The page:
Coming out with a 10 percent starting figure for the solar to hydrogen step is impressive alone. Combined with the 50 percent hydrogen plus CO2 to methane step just begs field trials to be performed. If the team can improve on this state to even higher production efficiencies, and the process can scale up there would be no doubt that an endless supply of methane is in store as long as the sun shines down on earth.
The Chalmers team developed a new optimization algorithm that optimizes the robot’s movements reducing acceleration and deceleration, as well as the time the robot is at a standstill since being at a standstill also consumes energy.
Professor Bengt Lennartson initiated the research together with, among others, General Motors. Industrial robots are counted in the millions worldwide now and consume a substantial amount of electrical power. They range in size from huge assembly, press and weldment machines to tiny little actuators types that perform simple repetitive motions on to exacting robots that operate where humans simply cannot be such as contaminant free computer processor building.
Lennartson explained, “We simply let the robot move slower instead of waiting for other robots and machines to catch up before carrying out the next sequence. The optimization also determines the order in which the various operations are carried out to minimize energy consumption – without reducing the total execution time.”
The optimization never changes the robot’s operation path, only the speed and sequence.
“Thus, we can go into an existing robot cell and perform a quick optimization without impacting production or the current cycle,” he said.
To achieve safe optimization, several robots moving in the same area need to be coordinated. The optimization tool will therefore initially identify where robots may collide, and the entry and exit positions for each collision zone, and for each robot path.
Kristofer Bengtsson, who is responsible for the implementation of the new optimization strategy explains the next step, “The first test results have shown a significant improvement, such as a 15 to 40 percent energy reduction, but the results are still preliminary. In order to estimate the actual energy savings, further testing in industry is required.”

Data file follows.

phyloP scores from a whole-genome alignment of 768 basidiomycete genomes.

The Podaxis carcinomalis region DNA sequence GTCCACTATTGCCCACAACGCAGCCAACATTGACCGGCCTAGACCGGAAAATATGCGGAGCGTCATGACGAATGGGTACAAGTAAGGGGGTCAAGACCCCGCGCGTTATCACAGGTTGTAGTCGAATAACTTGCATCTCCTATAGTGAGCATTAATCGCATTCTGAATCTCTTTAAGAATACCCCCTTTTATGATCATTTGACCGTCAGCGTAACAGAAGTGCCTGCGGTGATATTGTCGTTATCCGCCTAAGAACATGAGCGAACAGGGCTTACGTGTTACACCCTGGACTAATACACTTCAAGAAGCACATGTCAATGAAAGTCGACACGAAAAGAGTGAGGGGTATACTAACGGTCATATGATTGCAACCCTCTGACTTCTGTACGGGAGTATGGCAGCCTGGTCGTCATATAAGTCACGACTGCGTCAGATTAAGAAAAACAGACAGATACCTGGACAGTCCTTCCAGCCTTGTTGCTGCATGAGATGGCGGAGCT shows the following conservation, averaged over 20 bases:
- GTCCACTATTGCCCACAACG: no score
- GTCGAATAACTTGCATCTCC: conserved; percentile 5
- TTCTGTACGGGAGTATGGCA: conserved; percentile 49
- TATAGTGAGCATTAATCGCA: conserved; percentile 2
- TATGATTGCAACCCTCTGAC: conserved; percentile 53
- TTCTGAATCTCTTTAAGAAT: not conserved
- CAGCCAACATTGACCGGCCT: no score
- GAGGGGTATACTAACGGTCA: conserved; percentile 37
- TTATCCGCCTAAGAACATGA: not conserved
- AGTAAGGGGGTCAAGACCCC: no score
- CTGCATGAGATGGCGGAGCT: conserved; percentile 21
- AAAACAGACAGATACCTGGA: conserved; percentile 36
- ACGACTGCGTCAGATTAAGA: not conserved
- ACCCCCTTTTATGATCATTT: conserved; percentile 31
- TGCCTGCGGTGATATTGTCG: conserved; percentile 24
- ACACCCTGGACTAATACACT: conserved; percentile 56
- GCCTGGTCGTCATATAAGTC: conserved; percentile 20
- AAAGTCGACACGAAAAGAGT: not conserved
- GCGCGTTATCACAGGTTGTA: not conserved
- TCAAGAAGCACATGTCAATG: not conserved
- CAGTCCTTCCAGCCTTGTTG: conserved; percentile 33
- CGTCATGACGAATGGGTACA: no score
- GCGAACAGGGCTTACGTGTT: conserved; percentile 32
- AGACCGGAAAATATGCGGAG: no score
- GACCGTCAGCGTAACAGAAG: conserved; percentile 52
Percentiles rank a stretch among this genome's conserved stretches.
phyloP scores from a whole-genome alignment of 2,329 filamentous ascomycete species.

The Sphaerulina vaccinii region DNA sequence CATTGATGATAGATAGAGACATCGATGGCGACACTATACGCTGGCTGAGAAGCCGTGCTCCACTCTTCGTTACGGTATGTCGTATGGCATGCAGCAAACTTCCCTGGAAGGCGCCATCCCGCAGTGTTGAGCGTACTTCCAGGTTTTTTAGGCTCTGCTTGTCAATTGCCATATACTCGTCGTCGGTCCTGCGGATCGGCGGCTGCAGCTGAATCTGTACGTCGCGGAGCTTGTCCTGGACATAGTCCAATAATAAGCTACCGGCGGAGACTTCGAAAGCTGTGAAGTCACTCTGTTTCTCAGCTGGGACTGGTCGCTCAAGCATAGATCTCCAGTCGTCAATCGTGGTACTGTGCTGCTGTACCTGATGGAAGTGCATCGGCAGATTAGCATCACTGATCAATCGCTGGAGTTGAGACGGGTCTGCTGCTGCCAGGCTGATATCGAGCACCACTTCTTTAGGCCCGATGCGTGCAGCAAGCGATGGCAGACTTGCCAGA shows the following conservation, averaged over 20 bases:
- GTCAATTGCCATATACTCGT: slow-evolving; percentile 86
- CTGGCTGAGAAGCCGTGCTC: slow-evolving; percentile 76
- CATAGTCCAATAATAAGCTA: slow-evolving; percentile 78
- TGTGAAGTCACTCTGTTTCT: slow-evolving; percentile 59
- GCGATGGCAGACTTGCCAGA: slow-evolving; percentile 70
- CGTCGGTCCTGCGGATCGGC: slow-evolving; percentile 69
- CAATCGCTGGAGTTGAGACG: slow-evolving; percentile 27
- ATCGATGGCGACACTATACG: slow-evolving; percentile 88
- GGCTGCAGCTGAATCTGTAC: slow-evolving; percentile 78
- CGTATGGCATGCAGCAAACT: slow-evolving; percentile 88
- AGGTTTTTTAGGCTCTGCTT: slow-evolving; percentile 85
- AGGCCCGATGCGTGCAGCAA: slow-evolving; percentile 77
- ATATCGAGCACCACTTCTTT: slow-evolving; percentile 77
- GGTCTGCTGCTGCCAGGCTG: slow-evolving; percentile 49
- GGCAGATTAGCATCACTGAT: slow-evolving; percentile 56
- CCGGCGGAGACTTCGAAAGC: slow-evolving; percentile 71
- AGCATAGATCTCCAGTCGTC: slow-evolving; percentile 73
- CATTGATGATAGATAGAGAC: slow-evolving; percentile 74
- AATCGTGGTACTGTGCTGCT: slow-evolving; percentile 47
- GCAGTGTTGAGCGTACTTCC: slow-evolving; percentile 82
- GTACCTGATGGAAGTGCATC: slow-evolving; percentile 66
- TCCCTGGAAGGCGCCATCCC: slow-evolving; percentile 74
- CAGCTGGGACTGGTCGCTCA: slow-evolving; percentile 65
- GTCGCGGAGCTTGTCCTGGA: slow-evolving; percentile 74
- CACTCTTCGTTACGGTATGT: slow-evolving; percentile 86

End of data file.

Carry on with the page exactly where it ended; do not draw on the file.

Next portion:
In robot-intensive manufacturing industries, such as bodywork factories in the automotive industry, robots consume about half of the total energy used for production.
The optimization program starts by logging the movements of each robot during an operations cycle, as well as any collision zones. This information is processed by the optimizer, which generates new control instructions that can be directly executed by the robots.
Bengtsson sums up with, “The goal is to make this kind of optimization standard, and included in robots from the start. At each adjustment of the operating sequences, a new optimization is conducted by default. But as we all know, it takes time to bring a development product into a robust production process, with several years of engineering work,”
The research group at the Department of Signals and Systems also includes PhD students Oskar Wigström and Sarmad Riazi. The optimization tool is being developed in the EU research project Areus.
Readers may have seen assembly line robot systems, they have been becoming more widespread with each passing year. They do work that is dirty, dangerous, nasty and quite unpleasant that is getting very hard to find employees to do or employ safely without huge costs.
Even if the industrial application comes in midway say at 25 to 30% the savings would be huge for what sounds like is mostly a software upgrade. One does wonder why it has taken so long for the research to have gotten underway.
Professor Ian Kinloch, Professor of Material Science at the University of Manchester added a small amount of graphene to strontium titanium oxide. The resulting composite thermoelectric material was able to convert heat which would otherwise be lost as waste into an electric current over a broad temperature range, all the way down to room temperature.
Graphene’s range of superlative properties and small size causes the transfer of heat through the material to slow leading to the desired lower operating temperatures. Of particular interest would be automobile heat.
Harvesting heat produced by a car’s engine that would otherwise be wasted and using it to recharge the car’s batteries or powering the air-conditioning system could be a significant feature in the next generation of hybrid cars.
The average car currently loses around 70% of energy generated through fuel consumption to heat. Utilizing that lost energy requires a thermoelectric material which can generate an electrical current from the application of heat.
Thermoelectric materials convert heat to electricity or vice-versa, such as with refrigerators. The challenge with these devices is to use a material that is a good conductor of electricity but also dissipates heat well.
Currently, materials which exhibit these properties are often toxic and operate at very high temperatures – higher than that produced by car engines. By adding graphene, a new generation of composite materials could reduce carbon emissions globally from car use.